- The Washington Times - Tuesday, March 6, 2007

ASSOCIATED PRESS

Senators vowed yesterday to consider all options to fix a broken system of caring for wounded troops as President Bush said former Sen. Bob Dole and former Health and Human Services Secretary Donna Shalala will lead the administration’s investigation into problems at Walter Reed Army Medical Center.

“The war in Iraq has divided our nation, but the cause of supporting our troops unites us,” said Sen. Carl Levin, Michigan Democrat and chairman of the Armed Services Committee. “We will do everything we can possibly do — not as Democrats or Republicans, but as grateful Americans — to care for those who have served our nation with such honor and distinction.”

As his panel questioned top defense officials, Mr. Levin also used the revelations of bad conditions and outpatient care at Walter Reed to take a swipe at Mr. Bush’s war polices.

“Today’s hearing is about another example of the lack of planning for a war that was premised on the assumption that combat operations would be swift, casualties would be minimal, and that we would be welcomed as liberators, instead of being attacked by the people we liberated,” he said.

Mr. Levin’s panel convened the second congressional hearing in two days regarding the poor conditions at Walter Reed. Reports of wounded troops battling excessive red tape and dilapidated living conditions have enraged Republicans and Democrats, who say they are worried that problems at Walter Reed point to a broader problem of neglect across the nation at military hospitals.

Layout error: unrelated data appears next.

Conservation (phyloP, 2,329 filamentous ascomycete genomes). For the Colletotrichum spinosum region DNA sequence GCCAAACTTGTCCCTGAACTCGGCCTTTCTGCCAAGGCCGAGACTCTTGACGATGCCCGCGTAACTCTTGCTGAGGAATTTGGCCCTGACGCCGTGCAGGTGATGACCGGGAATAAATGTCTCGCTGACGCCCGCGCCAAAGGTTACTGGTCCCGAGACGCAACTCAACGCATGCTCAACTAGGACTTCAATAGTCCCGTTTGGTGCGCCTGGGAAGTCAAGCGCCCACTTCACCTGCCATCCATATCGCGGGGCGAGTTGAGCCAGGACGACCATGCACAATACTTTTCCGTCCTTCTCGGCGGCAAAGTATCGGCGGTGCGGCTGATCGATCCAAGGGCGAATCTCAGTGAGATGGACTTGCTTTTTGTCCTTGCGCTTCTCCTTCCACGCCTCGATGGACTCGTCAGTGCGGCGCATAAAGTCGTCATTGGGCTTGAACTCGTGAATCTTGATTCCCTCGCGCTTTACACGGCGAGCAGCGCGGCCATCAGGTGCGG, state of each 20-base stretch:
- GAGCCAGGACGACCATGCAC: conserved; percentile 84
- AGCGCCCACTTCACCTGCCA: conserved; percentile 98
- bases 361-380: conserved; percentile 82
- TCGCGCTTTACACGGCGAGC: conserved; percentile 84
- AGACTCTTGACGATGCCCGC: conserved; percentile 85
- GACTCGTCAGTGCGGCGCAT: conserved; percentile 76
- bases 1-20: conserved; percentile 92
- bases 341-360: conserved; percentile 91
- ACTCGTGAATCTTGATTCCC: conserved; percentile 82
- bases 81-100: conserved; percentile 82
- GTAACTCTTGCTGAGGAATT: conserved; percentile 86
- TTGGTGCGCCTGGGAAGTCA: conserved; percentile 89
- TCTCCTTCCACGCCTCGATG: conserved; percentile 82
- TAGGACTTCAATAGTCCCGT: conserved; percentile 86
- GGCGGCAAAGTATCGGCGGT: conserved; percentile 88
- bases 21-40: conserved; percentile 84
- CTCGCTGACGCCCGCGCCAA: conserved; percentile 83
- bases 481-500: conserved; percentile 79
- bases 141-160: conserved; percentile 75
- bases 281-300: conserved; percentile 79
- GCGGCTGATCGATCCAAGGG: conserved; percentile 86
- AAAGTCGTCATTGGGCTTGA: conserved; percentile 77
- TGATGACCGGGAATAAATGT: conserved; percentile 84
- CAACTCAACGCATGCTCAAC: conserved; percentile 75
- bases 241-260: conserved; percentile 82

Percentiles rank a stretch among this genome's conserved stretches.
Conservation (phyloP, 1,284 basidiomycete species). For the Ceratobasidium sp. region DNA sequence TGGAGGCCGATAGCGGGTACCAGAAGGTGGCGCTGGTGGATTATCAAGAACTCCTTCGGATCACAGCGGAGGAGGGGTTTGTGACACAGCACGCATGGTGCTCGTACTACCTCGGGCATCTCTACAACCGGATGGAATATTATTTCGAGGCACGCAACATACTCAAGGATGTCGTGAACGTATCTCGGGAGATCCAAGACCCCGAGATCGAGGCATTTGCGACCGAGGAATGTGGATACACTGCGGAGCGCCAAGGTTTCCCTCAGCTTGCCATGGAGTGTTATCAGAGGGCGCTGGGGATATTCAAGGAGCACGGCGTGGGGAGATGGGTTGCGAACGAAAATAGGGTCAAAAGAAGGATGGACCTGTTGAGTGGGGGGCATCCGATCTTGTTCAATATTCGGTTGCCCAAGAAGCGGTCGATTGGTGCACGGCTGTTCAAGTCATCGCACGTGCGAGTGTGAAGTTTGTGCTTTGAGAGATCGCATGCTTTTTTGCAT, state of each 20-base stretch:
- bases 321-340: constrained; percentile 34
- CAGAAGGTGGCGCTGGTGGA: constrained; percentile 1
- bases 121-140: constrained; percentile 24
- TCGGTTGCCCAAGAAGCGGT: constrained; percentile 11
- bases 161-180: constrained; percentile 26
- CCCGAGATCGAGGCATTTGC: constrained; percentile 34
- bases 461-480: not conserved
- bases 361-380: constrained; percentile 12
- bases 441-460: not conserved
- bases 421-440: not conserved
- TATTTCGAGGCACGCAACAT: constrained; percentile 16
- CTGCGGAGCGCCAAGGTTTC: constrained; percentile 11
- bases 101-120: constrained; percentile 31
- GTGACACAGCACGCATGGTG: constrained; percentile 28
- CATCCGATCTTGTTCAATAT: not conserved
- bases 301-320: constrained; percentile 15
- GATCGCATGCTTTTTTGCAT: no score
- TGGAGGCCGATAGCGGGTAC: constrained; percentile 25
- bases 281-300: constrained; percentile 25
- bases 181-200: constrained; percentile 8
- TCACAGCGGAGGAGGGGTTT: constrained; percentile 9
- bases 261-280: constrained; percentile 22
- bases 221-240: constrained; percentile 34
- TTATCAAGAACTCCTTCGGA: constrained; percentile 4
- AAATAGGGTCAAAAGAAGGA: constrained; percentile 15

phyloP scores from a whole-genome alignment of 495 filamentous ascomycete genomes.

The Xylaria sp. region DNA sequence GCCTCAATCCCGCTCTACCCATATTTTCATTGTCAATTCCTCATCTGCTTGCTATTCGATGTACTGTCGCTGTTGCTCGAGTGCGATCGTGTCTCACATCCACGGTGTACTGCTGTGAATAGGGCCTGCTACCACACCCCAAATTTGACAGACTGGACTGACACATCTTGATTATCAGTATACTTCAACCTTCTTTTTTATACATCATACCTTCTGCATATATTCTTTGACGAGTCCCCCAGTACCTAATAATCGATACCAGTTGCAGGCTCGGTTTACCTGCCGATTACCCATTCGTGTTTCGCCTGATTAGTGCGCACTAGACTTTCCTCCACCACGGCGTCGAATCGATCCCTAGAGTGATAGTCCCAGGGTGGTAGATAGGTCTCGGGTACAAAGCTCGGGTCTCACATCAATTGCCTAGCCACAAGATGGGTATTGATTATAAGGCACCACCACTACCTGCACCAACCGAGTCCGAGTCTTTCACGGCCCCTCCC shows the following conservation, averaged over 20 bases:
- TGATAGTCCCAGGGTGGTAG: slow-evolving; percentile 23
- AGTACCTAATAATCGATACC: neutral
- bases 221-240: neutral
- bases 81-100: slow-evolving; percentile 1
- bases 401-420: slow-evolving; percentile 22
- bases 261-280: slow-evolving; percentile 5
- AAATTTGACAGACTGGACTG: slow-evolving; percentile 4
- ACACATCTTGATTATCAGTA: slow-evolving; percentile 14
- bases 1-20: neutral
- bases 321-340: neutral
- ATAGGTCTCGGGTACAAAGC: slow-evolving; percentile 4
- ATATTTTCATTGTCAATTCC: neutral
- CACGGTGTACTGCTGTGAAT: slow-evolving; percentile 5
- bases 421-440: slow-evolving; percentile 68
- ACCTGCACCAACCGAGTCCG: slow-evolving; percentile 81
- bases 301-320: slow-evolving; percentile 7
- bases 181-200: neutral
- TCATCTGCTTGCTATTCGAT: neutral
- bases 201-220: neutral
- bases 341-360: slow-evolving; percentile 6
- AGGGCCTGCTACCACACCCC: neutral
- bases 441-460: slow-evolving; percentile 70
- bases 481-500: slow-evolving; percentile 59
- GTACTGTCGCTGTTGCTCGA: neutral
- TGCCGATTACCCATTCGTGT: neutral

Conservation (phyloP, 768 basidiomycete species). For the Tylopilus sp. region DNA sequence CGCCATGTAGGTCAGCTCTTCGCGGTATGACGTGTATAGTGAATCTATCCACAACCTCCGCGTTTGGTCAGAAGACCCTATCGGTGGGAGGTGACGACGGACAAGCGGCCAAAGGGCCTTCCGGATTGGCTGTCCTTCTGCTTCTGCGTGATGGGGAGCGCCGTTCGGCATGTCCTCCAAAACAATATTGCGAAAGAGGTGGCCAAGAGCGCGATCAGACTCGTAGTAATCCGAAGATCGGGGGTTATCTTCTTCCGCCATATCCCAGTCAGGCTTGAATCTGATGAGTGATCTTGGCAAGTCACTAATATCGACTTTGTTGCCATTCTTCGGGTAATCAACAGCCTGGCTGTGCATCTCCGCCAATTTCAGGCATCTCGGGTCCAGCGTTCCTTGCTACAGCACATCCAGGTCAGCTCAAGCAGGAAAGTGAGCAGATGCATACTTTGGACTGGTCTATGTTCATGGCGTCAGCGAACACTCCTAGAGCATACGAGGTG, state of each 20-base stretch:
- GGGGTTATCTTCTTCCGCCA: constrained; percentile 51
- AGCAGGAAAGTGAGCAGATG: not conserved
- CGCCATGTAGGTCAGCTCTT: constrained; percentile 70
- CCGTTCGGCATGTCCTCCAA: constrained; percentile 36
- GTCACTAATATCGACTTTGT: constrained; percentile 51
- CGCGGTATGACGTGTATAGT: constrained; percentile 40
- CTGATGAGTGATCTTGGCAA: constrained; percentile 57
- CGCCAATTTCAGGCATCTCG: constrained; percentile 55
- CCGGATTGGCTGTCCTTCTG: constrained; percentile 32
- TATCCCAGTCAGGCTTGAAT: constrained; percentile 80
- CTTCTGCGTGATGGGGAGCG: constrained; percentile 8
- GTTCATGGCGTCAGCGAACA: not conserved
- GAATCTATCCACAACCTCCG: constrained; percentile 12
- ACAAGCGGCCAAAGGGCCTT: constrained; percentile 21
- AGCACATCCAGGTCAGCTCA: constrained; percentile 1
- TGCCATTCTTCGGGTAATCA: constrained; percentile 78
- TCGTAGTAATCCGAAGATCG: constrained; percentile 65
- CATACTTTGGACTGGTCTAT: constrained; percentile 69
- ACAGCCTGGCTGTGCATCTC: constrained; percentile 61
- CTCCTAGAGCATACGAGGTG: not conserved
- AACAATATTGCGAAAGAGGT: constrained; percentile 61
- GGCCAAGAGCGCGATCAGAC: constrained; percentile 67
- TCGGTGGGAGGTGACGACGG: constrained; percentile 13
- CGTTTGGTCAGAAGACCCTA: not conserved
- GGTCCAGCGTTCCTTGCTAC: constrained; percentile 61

Mr. Bush made his announcement in a speech to an American Legion audience in which he emphasized choosing people from both parties to head the White House probe.

“We have a moral obligation to provide the best possible care and treatment to the men and women who served our country,” he said. “They deserve it and they’re going to get it.”

Mr. Dole was a longtime Republican senator from Kansas and one-time presidential candidate. Miss Shalala headed the Department of Health and Human Services during the Clinton administration.

At yesterday’s Senate hearing, David Chu, the personnel chief at the Pentagon, also promised action.

“I’m deeply chagrined by the events that bring us to this hearing this morning,” he said.

Sen. John McCain of Arizona said Congress in the coming weeks will consider whether legislation or additional resources are needed.

“I am dismayed this ever occurred,” said Mr. McCain, the top Republican on the Senate Armed Services Committee, who was wounded and captured during the Vietnam War. “It was a failure in the most basic tenets of command responsibility to take care of our troops.”

Army officials said they accept responsibility but denied knowing about most of the problems.

“As we’ve seen, in the last couple of weeks, we have failed to meet our own standards at Walter Reed. For that, I’m both personally and professionally sorry,” said Lt. Gen. Kevin C. Kiley, who was in charge of Walter Reed from 2000 until 2004, when he became Army surgeon general.

Sen. Joe Lieberman, Connecticut independent, said Congress might need to revisit a decision to close Walter Reed in light of the increasing number of wounded troops from Iraq.


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